Finger Lakes Museum Proposal Update

In the last issue of this magazine, I wrote an article, “Showered with Ideas,” which proposed the creation of a new museum to showcase the Finger Lakes region. A lot has happened since that article was published. Life in the Finger Lakes posted a poll on its website to gauge reader sentiment and the results were overwhelming. Not only was the number of responses impressive, but also the vote was clearly in favor of the idea. Positive feedback is still coming in.

The almost-universal reaction was that it’s “a great idea!” That phrase appeared in nearly every response. Some readers from across the 14-county region suggested various locations at which to build a new museum, and others recommended existing facilities that they felt could be readapted. Still others volunteered to participate in developing the concept further, and several offered to help in funding the project.

After first proposing the idea to Life in the Finger Lakes editor Mark Stash last fall, I called professor emeritus Bill Banaszewski, the founder and longtime chair of the environmental conservation department at Finger Lakes Community College, to ask for his opinion. He endorsed the idea and asked to be a part of making it happen. Bill and I have been a team ever since. His expertise in environmental sciences will be a vital contribution to the success of the project. And so, it looks like the Finger Lakes Cultural and Natural History Museum is growing legs – history in the making, so to speak.

The ground we’ve covered so far
Bill and I have already met with several area groups and organizations including the Finger Lakes Future Alliance, the Finger Lakes Sierra Club, the Finger Lakes Tourism Alliance and The Nature Conservancy. More meetings are being scheduled. In early April, I met with DEC Commissioner Pete Grannis in Albany who put me in touch with Empire State Development Director Dan Gunderson. They are all powerful allies who can provide valuable assistance to the project.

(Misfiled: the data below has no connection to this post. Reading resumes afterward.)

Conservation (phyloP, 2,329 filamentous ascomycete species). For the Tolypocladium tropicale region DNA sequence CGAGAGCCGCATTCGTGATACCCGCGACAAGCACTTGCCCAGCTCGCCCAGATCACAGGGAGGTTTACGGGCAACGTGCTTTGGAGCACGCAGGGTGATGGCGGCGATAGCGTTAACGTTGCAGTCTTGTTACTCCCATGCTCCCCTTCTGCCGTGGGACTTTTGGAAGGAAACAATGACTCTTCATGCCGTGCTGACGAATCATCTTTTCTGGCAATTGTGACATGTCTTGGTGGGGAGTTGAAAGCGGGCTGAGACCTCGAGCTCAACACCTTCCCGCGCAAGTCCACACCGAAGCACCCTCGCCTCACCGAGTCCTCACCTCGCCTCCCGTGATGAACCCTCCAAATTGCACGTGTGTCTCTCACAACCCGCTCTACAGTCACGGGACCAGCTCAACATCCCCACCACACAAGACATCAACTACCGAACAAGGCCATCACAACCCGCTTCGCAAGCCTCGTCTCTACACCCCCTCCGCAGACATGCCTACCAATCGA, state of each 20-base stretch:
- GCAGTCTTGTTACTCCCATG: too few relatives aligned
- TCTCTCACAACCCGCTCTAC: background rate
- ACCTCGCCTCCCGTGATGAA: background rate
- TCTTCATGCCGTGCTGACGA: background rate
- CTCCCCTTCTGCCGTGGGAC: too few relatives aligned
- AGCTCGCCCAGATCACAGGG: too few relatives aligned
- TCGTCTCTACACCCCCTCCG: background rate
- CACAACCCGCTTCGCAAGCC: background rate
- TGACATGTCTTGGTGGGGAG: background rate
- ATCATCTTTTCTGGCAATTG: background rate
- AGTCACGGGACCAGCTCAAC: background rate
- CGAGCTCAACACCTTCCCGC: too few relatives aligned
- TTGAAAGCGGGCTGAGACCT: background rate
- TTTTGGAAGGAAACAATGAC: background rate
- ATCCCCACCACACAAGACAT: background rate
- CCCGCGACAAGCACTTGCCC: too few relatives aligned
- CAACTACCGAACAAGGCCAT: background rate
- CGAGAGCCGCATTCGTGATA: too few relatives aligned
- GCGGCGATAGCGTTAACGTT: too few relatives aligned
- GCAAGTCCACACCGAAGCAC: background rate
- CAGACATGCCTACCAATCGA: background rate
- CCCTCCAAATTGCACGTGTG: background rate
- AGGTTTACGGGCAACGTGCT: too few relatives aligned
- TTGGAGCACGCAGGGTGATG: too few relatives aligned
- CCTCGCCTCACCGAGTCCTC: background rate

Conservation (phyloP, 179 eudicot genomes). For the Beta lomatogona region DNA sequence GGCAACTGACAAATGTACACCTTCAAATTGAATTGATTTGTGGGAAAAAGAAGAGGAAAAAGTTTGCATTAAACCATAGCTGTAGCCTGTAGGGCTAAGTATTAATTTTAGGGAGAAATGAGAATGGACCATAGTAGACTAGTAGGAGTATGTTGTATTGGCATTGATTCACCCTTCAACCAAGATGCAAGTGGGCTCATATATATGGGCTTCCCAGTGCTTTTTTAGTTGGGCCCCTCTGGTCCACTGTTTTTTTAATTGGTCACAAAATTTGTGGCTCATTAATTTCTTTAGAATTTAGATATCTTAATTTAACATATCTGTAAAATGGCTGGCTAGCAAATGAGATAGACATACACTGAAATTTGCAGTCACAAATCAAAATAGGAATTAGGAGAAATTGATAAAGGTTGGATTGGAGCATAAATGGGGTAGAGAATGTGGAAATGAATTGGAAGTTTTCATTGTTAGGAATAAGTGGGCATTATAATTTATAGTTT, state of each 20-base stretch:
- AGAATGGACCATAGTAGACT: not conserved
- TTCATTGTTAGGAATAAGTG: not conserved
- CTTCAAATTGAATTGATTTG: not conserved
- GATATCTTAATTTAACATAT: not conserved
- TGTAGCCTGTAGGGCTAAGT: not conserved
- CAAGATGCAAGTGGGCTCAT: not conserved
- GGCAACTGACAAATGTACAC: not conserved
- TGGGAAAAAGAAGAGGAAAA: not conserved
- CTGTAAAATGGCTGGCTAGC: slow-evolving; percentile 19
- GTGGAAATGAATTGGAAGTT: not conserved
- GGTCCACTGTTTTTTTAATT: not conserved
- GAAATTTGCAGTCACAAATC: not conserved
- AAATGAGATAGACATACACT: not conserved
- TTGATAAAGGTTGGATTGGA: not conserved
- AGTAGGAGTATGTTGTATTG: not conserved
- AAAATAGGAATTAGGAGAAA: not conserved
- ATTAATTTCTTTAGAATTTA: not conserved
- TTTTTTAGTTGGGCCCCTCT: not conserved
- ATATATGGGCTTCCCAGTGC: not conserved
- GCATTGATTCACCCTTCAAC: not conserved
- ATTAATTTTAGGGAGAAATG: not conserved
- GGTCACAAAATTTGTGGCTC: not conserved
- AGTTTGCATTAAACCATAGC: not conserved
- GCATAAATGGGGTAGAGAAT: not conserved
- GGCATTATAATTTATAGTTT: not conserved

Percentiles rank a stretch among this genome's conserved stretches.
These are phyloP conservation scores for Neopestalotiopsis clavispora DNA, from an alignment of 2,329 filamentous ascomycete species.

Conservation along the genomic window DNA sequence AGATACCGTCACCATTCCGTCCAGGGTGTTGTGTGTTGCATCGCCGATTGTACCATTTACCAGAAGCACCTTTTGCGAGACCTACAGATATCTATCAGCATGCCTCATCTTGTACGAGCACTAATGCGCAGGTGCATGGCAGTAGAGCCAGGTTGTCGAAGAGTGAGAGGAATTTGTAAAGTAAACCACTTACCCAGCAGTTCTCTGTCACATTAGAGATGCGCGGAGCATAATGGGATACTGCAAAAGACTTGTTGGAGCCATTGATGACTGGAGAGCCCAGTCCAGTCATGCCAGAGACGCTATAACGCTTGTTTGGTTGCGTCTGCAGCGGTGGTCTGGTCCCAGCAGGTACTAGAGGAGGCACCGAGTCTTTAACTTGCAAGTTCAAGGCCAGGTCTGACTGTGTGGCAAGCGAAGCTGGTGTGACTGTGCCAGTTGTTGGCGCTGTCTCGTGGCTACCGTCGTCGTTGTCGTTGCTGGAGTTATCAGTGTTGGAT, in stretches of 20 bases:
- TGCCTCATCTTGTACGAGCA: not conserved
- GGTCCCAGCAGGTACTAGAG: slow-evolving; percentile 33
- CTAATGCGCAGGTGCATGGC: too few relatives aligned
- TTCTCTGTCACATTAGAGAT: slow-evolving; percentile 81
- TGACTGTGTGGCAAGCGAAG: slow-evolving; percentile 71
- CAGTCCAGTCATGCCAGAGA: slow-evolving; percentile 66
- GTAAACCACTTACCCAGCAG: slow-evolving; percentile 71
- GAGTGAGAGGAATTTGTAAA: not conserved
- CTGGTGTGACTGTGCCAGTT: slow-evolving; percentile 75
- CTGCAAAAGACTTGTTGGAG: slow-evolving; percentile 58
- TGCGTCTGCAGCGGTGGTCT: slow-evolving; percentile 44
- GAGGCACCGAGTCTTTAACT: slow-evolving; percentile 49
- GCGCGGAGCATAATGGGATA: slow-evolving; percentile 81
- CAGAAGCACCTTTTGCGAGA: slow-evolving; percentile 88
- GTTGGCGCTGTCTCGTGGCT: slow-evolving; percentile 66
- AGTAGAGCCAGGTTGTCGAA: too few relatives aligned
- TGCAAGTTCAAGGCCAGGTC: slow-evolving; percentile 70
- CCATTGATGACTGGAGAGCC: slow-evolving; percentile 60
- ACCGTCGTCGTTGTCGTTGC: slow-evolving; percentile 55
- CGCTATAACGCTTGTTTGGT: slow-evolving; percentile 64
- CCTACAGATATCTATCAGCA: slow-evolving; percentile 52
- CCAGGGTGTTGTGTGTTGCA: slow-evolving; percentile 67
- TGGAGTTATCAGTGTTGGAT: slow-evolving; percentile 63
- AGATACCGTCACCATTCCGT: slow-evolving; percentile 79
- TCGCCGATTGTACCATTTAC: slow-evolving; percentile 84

A number of individuals and groups have advocated the Seneca Army Depot as a museum site, a good choice indeed. We have received many other excellent site suggestions as well. But insofar as the project is still in a conceptual stage, site selection at this time is somewhat premature. Until a formal organization can be formed and a board of directors is seated, site selection will have to remain on the back burner.

Because of the structural and plumbing requirements needed to support a large freshwater fish aquarium, we perceive constructing a new facility of about 40,000 square feet, which will feature state-of-the-art interactive indoor and outdoor exhibits. Preliminary cost estimates are nearing $15 million and although that figure may sound ambitious, the project must be a first-class museum to provide a prominent tourist attraction that makes the Finger Lakes Region even more of a vacation destination.

Taking the next step
The next step is to form an exploratory committee to study feasibility, fundraising potential, prepare a business plan and search for board members. Fundraising could begin as soon as a not-for-profit corporation can be formed. Even though these are not the best economic times for fundraising, some offers to contribute have already been received, an encouraging note indeed.

The editorial staff at Life in the Finger Lakes has become a valuable partner as well, not only for solidly supporting the museum concept, but also by contributing space in the magazine and on its website, and for handling all of the press releases. The magazine, together with the museum’s new website, FingerLakesMuseum.org, will be the official clarions for news and events regarding the project, which is fast becoming a full-time endeavor for me, a challenge I’m excited to undertake. A new partner, Mystic Media in Hornell, has generously contributed the design, management and hosting of the project’s website.

And now a correction: In my previous article, I stated, “We have no cultural or natural history museum to focus attention on one of the most beautiful, ecologically diverse and popular regions of New York State.” In fact, we do. The Paleontological Research Institution, located in Ithaca, has a world-class collection of fossils and shells with over two million specimens. However, our missions are different and our collections will not overlap.


by John Adamski